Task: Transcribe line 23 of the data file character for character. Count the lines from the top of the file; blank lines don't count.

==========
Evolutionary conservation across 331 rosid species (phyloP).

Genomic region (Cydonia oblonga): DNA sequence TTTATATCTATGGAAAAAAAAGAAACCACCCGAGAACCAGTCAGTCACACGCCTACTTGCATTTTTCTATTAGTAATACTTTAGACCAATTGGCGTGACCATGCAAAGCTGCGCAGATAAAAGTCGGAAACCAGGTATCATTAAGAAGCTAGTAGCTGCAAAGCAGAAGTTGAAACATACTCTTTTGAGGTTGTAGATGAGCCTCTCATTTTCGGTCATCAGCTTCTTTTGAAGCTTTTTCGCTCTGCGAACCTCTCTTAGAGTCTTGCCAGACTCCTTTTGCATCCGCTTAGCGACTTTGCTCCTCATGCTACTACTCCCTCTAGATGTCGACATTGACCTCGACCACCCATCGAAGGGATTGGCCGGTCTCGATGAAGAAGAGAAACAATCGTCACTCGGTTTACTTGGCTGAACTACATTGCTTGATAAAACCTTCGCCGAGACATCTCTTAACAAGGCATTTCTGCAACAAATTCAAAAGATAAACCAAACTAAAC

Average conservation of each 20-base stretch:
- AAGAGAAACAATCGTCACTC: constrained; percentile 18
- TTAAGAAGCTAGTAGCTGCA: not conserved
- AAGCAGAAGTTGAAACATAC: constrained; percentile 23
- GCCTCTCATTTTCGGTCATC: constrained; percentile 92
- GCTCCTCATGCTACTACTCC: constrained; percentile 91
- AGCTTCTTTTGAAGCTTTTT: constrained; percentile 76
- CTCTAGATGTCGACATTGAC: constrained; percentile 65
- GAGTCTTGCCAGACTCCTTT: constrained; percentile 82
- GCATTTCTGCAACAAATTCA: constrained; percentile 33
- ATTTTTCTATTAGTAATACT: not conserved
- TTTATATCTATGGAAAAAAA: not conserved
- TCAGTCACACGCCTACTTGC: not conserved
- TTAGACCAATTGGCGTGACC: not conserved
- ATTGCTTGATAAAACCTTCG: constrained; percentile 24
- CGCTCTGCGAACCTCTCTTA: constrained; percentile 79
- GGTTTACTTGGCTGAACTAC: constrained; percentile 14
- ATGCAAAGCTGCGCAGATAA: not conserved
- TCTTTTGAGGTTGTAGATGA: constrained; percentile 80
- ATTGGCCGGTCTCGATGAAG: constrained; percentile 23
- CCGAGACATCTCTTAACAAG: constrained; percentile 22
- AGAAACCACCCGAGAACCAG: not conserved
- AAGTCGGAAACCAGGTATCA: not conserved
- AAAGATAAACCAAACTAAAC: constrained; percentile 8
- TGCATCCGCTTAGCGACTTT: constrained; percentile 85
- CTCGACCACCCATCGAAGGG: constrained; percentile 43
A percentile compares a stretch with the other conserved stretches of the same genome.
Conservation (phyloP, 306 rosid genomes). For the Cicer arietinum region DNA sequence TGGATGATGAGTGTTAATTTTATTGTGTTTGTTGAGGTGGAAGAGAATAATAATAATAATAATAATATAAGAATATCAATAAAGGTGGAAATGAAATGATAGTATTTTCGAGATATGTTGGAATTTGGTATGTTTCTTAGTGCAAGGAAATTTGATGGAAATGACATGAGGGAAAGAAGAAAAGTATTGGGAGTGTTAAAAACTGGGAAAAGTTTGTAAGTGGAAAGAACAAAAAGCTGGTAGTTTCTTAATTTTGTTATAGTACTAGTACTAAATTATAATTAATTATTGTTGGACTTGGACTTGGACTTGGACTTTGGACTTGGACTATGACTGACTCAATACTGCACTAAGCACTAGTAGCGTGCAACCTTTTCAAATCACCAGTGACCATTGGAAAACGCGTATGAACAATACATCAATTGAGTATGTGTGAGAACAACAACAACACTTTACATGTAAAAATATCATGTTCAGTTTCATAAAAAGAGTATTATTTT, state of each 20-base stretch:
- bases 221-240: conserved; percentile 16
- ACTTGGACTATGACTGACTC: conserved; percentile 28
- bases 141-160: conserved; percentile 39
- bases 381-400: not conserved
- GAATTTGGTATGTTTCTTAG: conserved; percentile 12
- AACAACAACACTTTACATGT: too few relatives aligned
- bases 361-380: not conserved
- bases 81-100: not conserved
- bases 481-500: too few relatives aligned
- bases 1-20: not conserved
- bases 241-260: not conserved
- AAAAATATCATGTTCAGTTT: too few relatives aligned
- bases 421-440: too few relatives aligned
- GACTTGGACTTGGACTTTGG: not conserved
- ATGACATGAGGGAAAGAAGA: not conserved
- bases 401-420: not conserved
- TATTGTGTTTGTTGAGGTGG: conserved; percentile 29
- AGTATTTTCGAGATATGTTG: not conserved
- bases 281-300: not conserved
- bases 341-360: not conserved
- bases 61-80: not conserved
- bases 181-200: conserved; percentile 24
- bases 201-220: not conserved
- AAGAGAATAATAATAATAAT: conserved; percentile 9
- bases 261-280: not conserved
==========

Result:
- CCGAGACATCTCTTAACAAG: constrained; percentile 22